This book was recommended to me as I have been in part-time retirement and moving towards full retirement. I was impressed with the depth of this book, considering that Jeff Haanen is not close to retirement yet. But after several chapters, I found that his age was not a factor in the level of understanding and insights that he has.
In this book, Jeff recognizes that we are in a time of crisis and opportunity. The crisis has to do with the fact that approximately 10,000 Americans are turning 65 years old every day. Yet they are poorly prepared to flourish in the new season of life they are entering. Our culture sees retirement as a time of vacation and not vocation. However, this is this isn’t working out for both individuals and the wider society. Jeff observes, “As I watch family and friends experience the jarring change (associated with retirement), I’ve noticed that the stories they’ve unconsciously believed about retirement don’t match their all-too-human experiences” (p. 14).
The cultural retirement dream, a life of endless vacation, turns out to backfire for many who are actually able to achieve it. Of course, many are not able to achieve the financial independence needed for an endless vacation. However, even those who are well-funded without obligations often turn out to be miserable. Jeff notes, “[A] life defined only by leisure in retirement often leads to depression. The BBC reports that retirement can increase chances of clinical depression by 40 percent” (p. 17) Even retirees who are not depressed can feel a pervasive lack of meaning and purpose in their season of endless vacation.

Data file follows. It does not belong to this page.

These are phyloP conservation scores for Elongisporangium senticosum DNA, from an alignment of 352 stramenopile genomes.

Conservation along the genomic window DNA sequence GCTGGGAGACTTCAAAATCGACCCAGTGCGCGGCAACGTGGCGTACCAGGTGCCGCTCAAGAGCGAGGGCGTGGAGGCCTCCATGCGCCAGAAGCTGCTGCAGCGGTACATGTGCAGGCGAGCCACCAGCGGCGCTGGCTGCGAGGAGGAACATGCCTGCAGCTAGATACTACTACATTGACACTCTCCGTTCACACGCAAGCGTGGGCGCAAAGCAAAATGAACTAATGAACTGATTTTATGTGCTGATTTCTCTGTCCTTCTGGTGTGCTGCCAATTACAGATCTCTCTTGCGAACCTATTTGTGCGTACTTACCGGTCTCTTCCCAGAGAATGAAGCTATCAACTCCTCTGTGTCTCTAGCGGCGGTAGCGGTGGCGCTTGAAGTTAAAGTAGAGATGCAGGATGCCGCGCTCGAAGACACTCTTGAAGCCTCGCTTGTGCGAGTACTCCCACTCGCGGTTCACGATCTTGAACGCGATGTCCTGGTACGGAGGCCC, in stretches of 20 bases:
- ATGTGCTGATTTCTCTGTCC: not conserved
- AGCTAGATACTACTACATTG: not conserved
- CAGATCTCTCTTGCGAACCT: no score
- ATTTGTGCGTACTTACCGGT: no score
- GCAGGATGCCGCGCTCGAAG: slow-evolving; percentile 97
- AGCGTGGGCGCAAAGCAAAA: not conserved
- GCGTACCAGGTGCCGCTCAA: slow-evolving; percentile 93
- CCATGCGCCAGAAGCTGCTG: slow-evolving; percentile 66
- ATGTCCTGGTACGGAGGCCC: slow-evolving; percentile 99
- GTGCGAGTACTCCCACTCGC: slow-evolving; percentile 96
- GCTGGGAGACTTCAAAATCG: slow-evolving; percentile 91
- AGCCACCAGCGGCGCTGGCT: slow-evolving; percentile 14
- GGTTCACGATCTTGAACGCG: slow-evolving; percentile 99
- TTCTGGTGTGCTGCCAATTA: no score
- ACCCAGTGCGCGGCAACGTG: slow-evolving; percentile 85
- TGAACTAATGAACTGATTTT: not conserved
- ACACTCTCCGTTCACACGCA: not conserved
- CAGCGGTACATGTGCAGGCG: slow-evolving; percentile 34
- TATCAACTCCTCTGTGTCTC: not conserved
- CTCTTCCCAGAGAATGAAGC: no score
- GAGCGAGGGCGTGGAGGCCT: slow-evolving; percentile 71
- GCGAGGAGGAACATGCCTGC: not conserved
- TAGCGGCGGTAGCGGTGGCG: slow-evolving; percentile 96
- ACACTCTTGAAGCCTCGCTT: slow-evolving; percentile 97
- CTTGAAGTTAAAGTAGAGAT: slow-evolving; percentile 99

While this book has a lot of well-informed social analysis and engaging real-life illustrations, the best thing about the book for me is his attempt to shape our understanding of retirement by key themes in Scripture. Those themes are presented in a two-part structure. Part 1 focuses on “Renewal” and Part 2 focuses on “Wisdom”. In both parts he points us to core biblical truths.
An example of this is in the second chapter of the book Jeff focuses on sabbath. He shows that the notion of retirement as an endless vacation falls short of God’s intention for our lives. Yet, he also disagrees with some Christian teachers who insist that we should keep on working and working until we go to glory. He understands the need for those of us in the third third of our lives to experience a season of rest, refreshment, and discernment. He suggests that as we retire, we should take an extended (but limited) time for a sabbatical “to heal past wounds, seek God’s voice, and find God’s call for the next season of life” (p. 43). He suggests that we take this time so “we can develop the spiritual muscles to hear the voice of God, see the beauty of creation, and embrace our place in it” (p. 52).
While the 1st part of the book is on Renewal and covers Culture, Sabbath, Calling, & Work; the 2nd part of the book is on Wisdom and covers Time, Health, Learning, Mentoring, Family, and Hope. I really appreciated Jeff’s faithfulness to Scripture and his insightful use of Scripture. While the 2nd part is entitled Wisdom, it isn’t his wisdom, but the wisdom of God found in Scripture. Jeff is pointing us to God to help us find His purpose in our lives during this season of our lives. God still has a calling in our lives; what that is and looks like late in life is important to understand in light of God’s Word to us in the various topics he covers in this section of the book.
I strongly recommend this book for those looking to retire in the next couple years, as well as those who have already retired and are seeking God’s leading in their later years. It is well-written with a lot of insight and is a fairly easy read.